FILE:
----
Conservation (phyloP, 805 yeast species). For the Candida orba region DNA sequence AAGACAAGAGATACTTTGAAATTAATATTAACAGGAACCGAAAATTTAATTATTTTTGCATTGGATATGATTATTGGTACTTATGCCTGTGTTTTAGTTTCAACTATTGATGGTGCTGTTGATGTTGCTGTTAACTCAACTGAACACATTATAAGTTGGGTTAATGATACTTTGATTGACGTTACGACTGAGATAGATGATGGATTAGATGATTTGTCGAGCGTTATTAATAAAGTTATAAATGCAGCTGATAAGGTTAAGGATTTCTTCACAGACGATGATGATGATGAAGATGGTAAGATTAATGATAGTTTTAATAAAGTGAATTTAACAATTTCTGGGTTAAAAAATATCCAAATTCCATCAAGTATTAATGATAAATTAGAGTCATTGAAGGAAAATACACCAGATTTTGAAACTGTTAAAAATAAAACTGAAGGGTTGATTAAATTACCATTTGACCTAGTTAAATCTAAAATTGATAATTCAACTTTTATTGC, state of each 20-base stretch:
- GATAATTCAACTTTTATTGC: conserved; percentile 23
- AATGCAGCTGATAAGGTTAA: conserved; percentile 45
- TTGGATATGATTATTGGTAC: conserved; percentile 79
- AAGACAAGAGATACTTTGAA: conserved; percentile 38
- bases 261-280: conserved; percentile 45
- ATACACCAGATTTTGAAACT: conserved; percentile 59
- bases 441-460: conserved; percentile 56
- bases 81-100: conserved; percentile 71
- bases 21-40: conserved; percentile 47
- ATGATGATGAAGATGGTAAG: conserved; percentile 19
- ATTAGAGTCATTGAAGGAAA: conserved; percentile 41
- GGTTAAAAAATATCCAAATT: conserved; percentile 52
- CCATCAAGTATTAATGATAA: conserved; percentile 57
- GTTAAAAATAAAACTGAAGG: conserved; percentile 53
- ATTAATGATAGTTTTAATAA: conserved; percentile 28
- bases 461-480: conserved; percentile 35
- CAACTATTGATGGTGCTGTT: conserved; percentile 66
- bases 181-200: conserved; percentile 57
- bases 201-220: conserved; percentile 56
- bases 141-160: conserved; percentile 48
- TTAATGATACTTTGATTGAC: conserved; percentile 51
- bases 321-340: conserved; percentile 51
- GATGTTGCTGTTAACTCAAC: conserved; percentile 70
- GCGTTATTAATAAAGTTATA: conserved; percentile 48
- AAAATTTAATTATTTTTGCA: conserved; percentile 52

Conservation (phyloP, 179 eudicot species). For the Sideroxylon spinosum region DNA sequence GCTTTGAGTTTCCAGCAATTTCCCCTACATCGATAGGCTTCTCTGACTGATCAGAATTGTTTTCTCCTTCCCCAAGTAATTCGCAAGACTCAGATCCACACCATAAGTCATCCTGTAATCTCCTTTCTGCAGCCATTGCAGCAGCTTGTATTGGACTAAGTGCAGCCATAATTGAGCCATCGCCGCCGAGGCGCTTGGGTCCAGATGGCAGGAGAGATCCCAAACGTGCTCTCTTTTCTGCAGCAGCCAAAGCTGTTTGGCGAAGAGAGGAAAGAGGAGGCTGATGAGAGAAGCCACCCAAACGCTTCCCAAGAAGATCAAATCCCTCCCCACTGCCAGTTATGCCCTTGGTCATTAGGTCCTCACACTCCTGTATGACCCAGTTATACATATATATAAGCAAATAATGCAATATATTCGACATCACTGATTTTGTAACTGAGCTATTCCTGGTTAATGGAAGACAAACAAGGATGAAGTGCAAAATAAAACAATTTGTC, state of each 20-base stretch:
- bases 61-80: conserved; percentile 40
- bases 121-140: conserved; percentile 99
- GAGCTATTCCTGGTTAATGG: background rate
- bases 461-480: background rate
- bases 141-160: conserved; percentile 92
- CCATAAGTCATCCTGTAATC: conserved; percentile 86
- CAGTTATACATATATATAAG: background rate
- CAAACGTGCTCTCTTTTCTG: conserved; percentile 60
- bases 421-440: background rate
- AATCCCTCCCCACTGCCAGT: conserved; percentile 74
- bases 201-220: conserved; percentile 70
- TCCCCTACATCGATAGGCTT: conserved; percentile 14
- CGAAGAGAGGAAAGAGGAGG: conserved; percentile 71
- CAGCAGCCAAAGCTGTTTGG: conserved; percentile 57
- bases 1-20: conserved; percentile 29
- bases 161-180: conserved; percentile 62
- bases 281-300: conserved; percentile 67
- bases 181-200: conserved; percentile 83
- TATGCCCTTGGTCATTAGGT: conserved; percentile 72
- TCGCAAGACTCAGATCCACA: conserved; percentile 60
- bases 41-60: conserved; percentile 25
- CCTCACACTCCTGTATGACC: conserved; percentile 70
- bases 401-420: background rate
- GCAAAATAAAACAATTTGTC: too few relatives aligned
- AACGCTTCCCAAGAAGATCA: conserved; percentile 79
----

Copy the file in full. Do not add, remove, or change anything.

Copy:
Conservation (phyloP, 805 yeast species). For the Candida orba region DNA sequence AAGACAAGAGATACTTTGAAATTAATATTAACAGGAACCGAAAATTTAATTATTTTTGCATTGGATATGATTATTGGTACTTATGCCTGTGTTTTAGTTTCAACTATTGATGGTGCTGTTGATGTTGCTGTTAACTCAACTGAACACATTATAAGTTGGGTTAATGATACTTTGATTGACGTTACGACTGAGATAGATGATGGATTAGATGATTTGTCGAGCGTTATTAATAAAGTTATAAATGCAGCTGATAAGGTTAAGGATTTCTTCACAGACGATGATGATGATGAAGATGGTAAGATTAATGATAGTTTTAATAAAGTGAATTTAACAATTTCTGGGTTAAAAAATATCCAAATTCCATCAAGTATTAATGATAAATTAGAGTCATTGAAGGAAAATACACCAGATTTTGAAACTGTTAAAAATAAAACTGAAGGGTTGATTAAATTACCATTTGACCTAGTTAAATCTAAAATTGATAATTCAACTTTTATTGC, state of each 20-base stretch:
- GATAATTCAACTTTTATTGC: conserved; percentile 23
- AATGCAGCTGATAAGGTTAA: conserved; percentile 45
- TTGGATATGATTATTGGTAC: conserved; percentile 79
- AAGACAAGAGATACTTTGAA: conserved; percentile 38
- bases 261-280: conserved; percentile 45
- ATACACCAGATTTTGAAACT: conserved; percentile 59
- bases 441-460: conserved; percentile 56
- bases 81-100: conserved; percentile 71
- bases 21-40: conserved; percentile 47
- ATGATGATGAAGATGGTAAG: conserved; percentile 19
- ATTAGAGTCATTGAAGGAAA: conserved; percentile 41
- GGTTAAAAAATATCCAAATT: conserved; percentile 52
- CCATCAAGTATTAATGATAA: conserved; percentile 57
- GTTAAAAATAAAACTGAAGG: conserved; percentile 53
- ATTAATGATAGTTTTAATAA: conserved; percentile 28
- bases 461-480: conserved; percentile 35
- CAACTATTGATGGTGCTGTT: conserved; percentile 66
- bases 181-200: conserved; percentile 57
- bases 201-220: conserved; percentile 56
- bases 141-160: conserved; percentile 48
- TTAATGATACTTTGATTGAC: conserved; percentile 51
- bases 321-340: conserved; percentile 51
- GATGTTGCTGTTAACTCAAC: conserved; percentile 70
- GCGTTATTAATAAAGTTATA: conserved; percentile 48
- AAAATTTAATTATTTTTGCA: conserved; percentile 52

Conservation (phyloP, 179 eudicot species). For the Sideroxylon spinosum region DNA sequence GCTTTGAGTTTCCAGCAATTTCCCCTACATCGATAGGCTTCTCTGACTGATCAGAATTGTTTTCTCCTTCCCCAAGTAATTCGCAAGACTCAGATCCACACCATAAGTCATCCTGTAATCTCCTTTCTGCAGCCATTGCAGCAGCTTGTATTGGACTAAGTGCAGCCATAATTGAGCCATCGCCGCCGAGGCGCTTGGGTCCAGATGGCAGGAGAGATCCCAAACGTGCTCTCTTTTCTGCAGCAGCCAAAGCTGTTTGGCGAAGAGAGGAAAGAGGAGGCTGATGAGAGAAGCCACCCAAACGCTTCCCAAGAAGATCAAATCCCTCCCCACTGCCAGTTATGCCCTTGGTCATTAGGTCCTCACACTCCTGTATGACCCAGTTATACATATATATAAGCAAATAATGCAATATATTCGACATCACTGATTTTGTAACTGAGCTATTCCTGGTTAATGGAAGACAAACAAGGATGAAGTGCAAAATAAAACAATTTGTC, state of each 20-base stretch:
- bases 61-80: conserved; percentile 40
- bases 121-140: conserved; percentile 99
- GAGCTATTCCTGGTTAATGG: background rate
- bases 461-480: background rate
- bases 141-160: conserved; percentile 92
- CCATAAGTCATCCTGTAATC: conserved; percentile 86
- CAGTTATACATATATATAAG: background rate
- CAAACGTGCTCTCTTTTCTG: conserved; percentile 60
- bases 421-440: background rate
- AATCCCTCCCCACTGCCAGT: conserved; percentile 74
- bases 201-220: conserved; percentile 70
- TCCCCTACATCGATAGGCTT: conserved; percentile 14
- CGAAGAGAGGAAAGAGGAGG: conserved; percentile 71
- CAGCAGCCAAAGCTGTTTGG: conserved; percentile 57
- bases 1-20: conserved; percentile 29
- bases 161-180: conserved; percentile 62
- bases 281-300: conserved; percentile 67
- bases 181-200: conserved; percentile 83
- TATGCCCTTGGTCATTAGGT: conserved; percentile 72
- TCGCAAGACTCAGATCCACA: conserved; percentile 60
- bases 41-60: conserved; percentile 25
- CCTCACACTCCTGTATGACC: conserved; percentile 70
- bases 401-420: background rate
- GCAAAATAAAACAATTTGTC: too few relatives aligned
- AACGCTTCCCAAGAAGATCA: conserved; percentile 79